Saturday I had a really bad run. Like, really bad. It was nine miles of a pitiful combination of walking and running and each step hurt.
Earlier in the week I had done a very intense boot camp workout and I was still sore. Pathetic, I know. But, hey, at least I did it.
Friday night I was pumped and ready for the long run I had ahead. I ate well the night before. I went to bed early. I woke up early. Ate a good breakfast. Drank some coffee. I did everything right.
But once I got running, after mile #1, I thought I was going to die and was ready to head home. What kept me going? Well, for one, my pride surely did. I had told everyone I was staying in because I had a long run in the morning. And, two, why would I give up? Because my run wasn’t as I expected? That’s a lame excuse.
So I kept going. Even though it hurt. Even though all I could think about was getting home. Even though all I wanted was Mexican food and my couch.
I kept going and I tried to enjoy the view of the beautiful city of Charlotte.
As you know, and if you don’t, I’m a huge proponent of running to strengthen your mental health. It’s what pulled me out of a lot of dark places and times (see my About page). And I run because I found that running helped me piece together life, boost my confidence, and allowed me to find true happiness. If you don’t run, I insist… no urge… no beg you to try it.
But, what if running doesn’t work for you?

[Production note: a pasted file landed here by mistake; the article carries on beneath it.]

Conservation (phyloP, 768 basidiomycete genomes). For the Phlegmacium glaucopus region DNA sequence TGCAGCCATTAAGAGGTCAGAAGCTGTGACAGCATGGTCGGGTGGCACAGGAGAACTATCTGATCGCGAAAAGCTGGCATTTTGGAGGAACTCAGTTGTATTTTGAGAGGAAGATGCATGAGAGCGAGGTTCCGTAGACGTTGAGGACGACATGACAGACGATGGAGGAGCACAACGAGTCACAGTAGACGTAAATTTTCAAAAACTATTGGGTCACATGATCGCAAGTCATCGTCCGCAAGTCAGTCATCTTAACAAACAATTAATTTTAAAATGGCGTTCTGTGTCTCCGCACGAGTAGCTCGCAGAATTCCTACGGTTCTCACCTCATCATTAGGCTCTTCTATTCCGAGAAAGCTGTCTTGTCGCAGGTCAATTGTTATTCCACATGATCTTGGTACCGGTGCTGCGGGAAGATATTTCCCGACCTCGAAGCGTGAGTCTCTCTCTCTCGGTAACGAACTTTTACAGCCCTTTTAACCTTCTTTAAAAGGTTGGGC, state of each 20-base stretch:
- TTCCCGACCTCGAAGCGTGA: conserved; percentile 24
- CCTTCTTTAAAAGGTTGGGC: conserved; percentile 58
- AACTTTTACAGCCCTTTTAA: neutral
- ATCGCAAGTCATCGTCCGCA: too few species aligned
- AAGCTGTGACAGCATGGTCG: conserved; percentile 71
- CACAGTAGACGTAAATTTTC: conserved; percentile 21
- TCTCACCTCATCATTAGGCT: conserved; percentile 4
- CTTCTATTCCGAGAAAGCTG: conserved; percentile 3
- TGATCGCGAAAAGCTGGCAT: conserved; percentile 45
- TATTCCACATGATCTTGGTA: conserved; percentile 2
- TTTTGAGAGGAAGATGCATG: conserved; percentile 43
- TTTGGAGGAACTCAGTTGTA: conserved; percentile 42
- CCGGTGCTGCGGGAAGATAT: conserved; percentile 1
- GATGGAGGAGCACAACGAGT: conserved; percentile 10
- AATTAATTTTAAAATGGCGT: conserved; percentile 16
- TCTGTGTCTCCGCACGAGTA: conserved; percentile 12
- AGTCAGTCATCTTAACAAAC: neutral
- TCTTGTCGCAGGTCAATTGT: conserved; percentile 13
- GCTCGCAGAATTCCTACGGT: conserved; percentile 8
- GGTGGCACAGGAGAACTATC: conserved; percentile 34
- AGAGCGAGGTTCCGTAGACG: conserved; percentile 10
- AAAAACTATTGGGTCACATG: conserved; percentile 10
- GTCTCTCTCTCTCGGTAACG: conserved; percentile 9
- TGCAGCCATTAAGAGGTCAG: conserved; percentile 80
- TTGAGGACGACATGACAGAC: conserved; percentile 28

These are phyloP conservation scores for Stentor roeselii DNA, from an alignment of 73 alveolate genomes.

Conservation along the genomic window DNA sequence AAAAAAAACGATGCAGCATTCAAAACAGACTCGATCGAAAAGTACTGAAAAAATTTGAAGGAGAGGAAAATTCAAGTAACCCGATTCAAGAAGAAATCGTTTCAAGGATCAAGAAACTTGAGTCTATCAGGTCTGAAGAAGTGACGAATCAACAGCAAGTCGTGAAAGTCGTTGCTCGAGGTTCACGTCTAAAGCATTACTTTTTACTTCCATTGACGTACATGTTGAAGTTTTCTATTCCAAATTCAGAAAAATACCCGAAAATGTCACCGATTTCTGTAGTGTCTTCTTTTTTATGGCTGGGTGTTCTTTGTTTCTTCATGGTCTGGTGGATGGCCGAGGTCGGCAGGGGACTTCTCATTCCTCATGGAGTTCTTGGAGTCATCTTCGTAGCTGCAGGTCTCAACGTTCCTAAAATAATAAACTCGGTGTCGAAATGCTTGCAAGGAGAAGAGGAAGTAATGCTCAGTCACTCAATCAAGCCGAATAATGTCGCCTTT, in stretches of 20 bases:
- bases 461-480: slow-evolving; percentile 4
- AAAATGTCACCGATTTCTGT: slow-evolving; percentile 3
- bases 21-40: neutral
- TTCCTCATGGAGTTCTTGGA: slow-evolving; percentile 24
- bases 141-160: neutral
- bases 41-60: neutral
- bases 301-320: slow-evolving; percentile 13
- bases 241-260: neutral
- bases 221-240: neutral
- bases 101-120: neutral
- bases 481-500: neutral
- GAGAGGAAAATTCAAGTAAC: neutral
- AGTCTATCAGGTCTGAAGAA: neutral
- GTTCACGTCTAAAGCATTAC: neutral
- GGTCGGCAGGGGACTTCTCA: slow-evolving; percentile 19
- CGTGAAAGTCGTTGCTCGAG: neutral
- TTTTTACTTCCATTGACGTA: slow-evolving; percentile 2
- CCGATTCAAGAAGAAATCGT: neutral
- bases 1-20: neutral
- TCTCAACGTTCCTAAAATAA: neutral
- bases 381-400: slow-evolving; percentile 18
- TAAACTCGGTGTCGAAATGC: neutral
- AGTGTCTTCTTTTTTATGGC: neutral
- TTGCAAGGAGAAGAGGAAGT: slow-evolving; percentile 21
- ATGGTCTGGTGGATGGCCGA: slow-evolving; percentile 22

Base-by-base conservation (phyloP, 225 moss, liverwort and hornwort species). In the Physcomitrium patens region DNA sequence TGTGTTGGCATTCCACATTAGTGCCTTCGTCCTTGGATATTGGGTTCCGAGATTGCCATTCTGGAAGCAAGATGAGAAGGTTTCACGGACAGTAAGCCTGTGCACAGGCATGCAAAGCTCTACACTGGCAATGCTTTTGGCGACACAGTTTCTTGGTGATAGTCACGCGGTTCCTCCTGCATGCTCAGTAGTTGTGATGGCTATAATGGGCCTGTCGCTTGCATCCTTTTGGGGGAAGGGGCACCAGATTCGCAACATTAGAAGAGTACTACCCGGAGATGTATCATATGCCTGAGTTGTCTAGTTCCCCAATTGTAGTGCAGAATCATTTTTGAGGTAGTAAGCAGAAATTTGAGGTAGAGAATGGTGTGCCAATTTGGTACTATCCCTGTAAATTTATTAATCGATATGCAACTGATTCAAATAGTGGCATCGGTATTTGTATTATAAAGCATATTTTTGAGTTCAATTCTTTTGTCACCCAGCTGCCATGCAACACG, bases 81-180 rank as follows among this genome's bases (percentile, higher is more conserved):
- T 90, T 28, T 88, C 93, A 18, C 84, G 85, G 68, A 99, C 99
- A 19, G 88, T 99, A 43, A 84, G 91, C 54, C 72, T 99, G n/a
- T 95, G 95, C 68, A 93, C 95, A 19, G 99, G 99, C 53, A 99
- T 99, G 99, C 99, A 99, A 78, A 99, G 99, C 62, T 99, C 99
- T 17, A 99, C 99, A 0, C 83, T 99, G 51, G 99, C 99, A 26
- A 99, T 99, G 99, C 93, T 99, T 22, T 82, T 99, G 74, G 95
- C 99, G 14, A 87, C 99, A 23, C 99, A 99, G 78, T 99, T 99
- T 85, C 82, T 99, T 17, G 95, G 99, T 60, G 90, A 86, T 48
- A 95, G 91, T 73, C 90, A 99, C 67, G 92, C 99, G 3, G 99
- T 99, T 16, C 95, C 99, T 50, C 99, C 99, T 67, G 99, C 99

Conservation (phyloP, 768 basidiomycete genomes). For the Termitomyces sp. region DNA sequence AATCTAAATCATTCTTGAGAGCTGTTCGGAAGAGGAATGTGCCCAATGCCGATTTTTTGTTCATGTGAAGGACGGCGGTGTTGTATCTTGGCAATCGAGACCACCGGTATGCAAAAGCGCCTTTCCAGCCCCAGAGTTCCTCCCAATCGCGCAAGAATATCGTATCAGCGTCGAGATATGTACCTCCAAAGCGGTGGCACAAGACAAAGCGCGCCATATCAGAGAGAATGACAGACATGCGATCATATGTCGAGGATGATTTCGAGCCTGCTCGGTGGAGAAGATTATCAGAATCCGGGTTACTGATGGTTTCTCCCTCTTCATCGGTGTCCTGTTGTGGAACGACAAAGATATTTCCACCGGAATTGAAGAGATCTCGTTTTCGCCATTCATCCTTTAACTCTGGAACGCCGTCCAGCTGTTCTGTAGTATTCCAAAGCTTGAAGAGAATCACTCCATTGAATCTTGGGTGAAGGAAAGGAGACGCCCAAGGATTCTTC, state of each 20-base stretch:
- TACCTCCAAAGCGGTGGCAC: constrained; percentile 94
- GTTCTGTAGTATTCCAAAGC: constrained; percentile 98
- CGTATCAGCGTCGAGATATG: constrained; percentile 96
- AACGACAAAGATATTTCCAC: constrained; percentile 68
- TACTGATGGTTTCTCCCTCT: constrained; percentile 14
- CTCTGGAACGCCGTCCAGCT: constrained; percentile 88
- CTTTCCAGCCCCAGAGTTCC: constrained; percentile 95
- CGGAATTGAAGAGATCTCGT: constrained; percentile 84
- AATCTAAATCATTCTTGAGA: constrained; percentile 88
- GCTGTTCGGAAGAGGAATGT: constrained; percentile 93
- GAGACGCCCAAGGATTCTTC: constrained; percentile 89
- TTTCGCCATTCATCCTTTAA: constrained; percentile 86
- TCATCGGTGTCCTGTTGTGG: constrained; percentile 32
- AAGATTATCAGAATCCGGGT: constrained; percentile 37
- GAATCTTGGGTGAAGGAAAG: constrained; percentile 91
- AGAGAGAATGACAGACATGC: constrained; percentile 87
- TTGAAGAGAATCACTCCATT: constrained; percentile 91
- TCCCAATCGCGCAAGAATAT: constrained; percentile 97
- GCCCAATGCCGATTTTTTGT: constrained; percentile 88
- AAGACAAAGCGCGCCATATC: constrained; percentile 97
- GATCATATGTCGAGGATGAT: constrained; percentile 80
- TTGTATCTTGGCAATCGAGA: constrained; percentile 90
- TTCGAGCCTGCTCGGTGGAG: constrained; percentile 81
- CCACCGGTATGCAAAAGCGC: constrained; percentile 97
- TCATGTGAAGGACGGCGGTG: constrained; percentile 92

I’ve surely been in lulls with running. Stretches of time where running sounds terrible and miserable and just plain stupid. And years ago, I would’ve never thought that I’d love running so much.
I was talking to a coworker of mine about running. She’s about to start training for her first half marathon (yay!), and she shared a story of a woman who ran a marathon and then decided, at that moment, she was not running again. And she never ran again.
I said, “What!? She’s running wrong.”
If running seems daunting that’s because it is at first. I tell non-runners it’s an acquired taste, because it is. You have to find the joy in running.
Start small. Start with 1 mile (or less! Whatever is best for you).
And when you hit that milestone, congratulate yourself, because that’s a heck of an accomplishment.
Then, push for the next milestone (whatever that looks like for you). Maybe it’s running for 15 minutes straight. Or running a mile in a shorter time than the last.
And keep going. Keep pushing yourself.
You’ll find that after a while, you’ll start building your confidence.
But, there will be bumps along the way. Like, my run yesterday.
Don’t beat yourself up.
You’ll get it next time. And if you don’t, there’s always a next time.
Find the joy in running and just do it. I promise it works.